What's mildly appalling is that I've eaten at each of these establishments myself (except the asterisked ones), some of them more than once. (Six of them more than once. And some of those more than twice.)

And that's my story.

(Oh, for tonight, we went with Brix, for the good boothness and for the location/ease-in/-out. And yes, there were old people there, but some families and college-aged students, too. It worked (again) for me. And we couponed, which is consistently satisfying.)

Monday, February 27, 2006

Sidewalk Theorizing

The Stanford Daily was advertising for a graduate student to write an opinion column. I read the sign hanging in my dorm hallway everyday, but I didn't do anything about it until three days after the official deadline. Alas, the spot was filled. I'm okay.

Below: A description of my column idea and a list of column ideas. These are all theories I've created over the past few years, as many of you can attest. I didn't realize I was a theori(zer/st) until one day at a dinner party, a former roommate in Austin said, "Sarah, tell us one of your theories." And I realized, "Wait--I have theories." And la, here there are.

I have theories about things. Not eery, sci-fi, conspiracy theories. But theories about how we live, how we interact, and maybe how we should or could think about the world. I find them helpful, and I try to operationalize them. Each column would probably present a theory that I’ve developed over the past few years (and from, you know, last week), weaving these theories out of my experiences and into potentially helpful, illuminating, controversial, or entertaining expositions.

Sidewalk Theories
At some point, we each become sentient. It’s then that the work begins. (An introductory/explanatory column about the column theme as a whole and the value of sidewalk theorizing. Possibly, a short history of my brain and its tendencies to theorize about daily living. I probably wouldn’t have it be the first column, though.)

The Airport Parking Model of Happiness

There are at least three levels of human emotion: long-term parking, short-term parking, and departures and arrivals.

The Mickey Mouse Head Model of Two-person Relationships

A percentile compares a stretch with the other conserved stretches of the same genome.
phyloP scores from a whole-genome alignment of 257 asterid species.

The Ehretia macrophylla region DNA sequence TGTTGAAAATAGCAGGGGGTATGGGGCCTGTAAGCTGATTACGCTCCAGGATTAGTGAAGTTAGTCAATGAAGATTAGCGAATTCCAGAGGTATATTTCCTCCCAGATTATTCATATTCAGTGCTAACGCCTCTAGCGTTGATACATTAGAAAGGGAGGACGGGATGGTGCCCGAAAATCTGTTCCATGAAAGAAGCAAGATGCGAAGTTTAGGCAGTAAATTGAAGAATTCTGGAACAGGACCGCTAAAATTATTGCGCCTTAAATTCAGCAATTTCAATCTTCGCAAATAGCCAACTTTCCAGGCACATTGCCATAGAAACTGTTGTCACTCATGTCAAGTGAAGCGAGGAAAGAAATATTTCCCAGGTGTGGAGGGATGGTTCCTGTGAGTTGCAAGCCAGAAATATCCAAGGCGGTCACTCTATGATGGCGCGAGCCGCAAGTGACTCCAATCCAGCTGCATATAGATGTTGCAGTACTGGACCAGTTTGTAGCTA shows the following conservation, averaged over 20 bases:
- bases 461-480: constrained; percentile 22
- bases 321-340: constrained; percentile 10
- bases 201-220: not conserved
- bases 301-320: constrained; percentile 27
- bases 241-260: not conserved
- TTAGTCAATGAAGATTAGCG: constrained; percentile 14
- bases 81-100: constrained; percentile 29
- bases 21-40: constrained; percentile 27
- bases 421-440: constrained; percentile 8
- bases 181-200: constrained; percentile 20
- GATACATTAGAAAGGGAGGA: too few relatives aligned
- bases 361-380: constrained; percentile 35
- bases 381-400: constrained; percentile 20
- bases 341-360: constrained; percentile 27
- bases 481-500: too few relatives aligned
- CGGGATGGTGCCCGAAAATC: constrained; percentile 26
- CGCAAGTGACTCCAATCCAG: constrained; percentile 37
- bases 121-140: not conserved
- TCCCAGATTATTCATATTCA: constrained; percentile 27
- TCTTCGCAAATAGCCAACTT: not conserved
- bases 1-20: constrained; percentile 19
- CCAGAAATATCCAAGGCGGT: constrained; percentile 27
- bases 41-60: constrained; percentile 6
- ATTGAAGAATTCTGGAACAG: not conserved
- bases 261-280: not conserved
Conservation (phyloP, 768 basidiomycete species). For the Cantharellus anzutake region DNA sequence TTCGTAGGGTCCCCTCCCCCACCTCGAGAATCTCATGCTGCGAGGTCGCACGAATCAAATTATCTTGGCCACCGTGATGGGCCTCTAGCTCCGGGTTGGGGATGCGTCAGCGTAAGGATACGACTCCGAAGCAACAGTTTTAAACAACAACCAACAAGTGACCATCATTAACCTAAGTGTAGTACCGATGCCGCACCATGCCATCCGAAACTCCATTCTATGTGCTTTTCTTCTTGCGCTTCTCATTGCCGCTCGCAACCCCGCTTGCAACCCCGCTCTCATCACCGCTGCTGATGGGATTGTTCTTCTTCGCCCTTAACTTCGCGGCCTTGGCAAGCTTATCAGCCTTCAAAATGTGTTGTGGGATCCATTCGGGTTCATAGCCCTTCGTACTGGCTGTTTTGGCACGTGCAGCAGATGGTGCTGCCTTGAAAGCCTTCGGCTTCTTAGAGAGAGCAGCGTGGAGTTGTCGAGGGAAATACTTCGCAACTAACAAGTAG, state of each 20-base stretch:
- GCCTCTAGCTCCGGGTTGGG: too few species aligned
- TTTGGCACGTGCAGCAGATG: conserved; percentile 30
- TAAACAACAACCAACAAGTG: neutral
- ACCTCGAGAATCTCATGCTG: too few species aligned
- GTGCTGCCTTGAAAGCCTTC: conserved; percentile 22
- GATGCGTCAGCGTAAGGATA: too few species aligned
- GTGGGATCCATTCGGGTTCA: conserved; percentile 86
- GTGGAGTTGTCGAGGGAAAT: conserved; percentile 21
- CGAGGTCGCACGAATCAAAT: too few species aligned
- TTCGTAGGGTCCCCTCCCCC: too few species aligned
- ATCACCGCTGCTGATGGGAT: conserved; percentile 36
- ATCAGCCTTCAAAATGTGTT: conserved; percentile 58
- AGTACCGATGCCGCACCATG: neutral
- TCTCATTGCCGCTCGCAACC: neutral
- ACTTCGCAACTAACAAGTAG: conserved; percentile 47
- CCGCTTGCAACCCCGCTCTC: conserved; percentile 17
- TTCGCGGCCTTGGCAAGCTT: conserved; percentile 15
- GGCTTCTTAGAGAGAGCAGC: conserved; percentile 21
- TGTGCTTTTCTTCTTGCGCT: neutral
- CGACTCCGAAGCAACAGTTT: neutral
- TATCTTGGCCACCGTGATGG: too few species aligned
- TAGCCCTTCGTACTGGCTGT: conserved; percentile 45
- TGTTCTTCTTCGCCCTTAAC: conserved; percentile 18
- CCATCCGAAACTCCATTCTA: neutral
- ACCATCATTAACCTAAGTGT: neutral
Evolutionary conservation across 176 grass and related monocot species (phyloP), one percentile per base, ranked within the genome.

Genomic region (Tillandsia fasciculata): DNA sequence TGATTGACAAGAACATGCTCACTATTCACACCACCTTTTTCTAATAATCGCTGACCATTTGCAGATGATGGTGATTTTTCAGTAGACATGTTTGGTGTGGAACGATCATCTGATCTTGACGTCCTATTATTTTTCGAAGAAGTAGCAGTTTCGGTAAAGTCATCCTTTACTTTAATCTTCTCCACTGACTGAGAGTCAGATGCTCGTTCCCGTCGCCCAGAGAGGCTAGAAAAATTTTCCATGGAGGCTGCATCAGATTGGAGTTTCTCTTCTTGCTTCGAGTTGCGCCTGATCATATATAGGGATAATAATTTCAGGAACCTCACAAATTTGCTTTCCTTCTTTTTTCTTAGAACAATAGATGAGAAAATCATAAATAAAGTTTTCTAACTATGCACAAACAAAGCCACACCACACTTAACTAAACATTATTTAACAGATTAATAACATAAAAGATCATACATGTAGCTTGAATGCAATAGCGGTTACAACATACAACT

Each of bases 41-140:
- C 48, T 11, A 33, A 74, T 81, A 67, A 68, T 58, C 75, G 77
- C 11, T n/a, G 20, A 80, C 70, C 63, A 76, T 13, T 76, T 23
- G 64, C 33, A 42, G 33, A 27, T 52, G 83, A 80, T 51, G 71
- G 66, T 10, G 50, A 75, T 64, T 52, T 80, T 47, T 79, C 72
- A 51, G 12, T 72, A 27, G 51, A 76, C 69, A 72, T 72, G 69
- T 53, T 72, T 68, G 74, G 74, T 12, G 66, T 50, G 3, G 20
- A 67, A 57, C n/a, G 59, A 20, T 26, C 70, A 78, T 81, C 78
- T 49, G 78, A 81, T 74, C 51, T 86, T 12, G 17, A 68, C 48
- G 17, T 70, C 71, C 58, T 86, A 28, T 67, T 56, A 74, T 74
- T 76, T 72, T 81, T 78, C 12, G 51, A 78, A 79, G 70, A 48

Imagine a simplified, three-circle version of Mickey Mouse’s head: that’s one of your relationships. And it’s not going well.

The Theory of Reciprocal Communication

She could call you. She could text you. She could email you. She could, I suppose, write you a letter. Or she could wait until she casually runs into you at Tres Ex. The question is: how are you going to respond?

The Advisable Double Standard AKA The Tennis Ball Model of Happy Living

There’s a double standard that we should live. Turns out, it’s not in our favor.

The “Just Say That” Theory of Honest Communication

When people come to me, not knowing what to say to so-and-so-and-so, because “it’s complicated,” I usually have one piece of advice: just say that.

The Wet Jell-o Theory of Human Imperfection

Our parents will scar us. We will scar our children. The point is: do as little damage as you can. (This column will mention jell-o.)

The “Third Time’s the Charm” Test of True Friendship

If you won’t say a thing or make a noise three times in a row at a friend’s request, you’re not really friends. You two have issues.

The “Walt Disney and a Big Gun" Theory of Big Dreaming and Career Happiness

To find a career and a meaningful life goal, maybe all you need is Walt Disney and a gun. A theoretical gun.

Decision-making in Pairs: A Theory that Could Revolutionize Your Dinner Plans

Finally, a way to decide where to eat or whether or not to go see that movie. Caution: some math involved.

Sage Advice from Past Loves

“Loves” may be stretching the point. But I’ve dated some smart men. And they’ve said some sage things.

Other people’s theories

I assume that other people have theories, too. This would be a column to explore them.

And to incorporate a Limon style of blogging, I will ask: do you have theories? What are they? Post them below in no less than four lines. Be sure to include a name (for the theory) and a description. Happy theorizing! (Note/caution: I've begun to use exclamation points. I know, I know--I vowed I never would. But (a) I'm trying to avoid saying "I refuse to blank" in my head and (b) it's about societal norms. Exclamation points make people feel good: another theory.)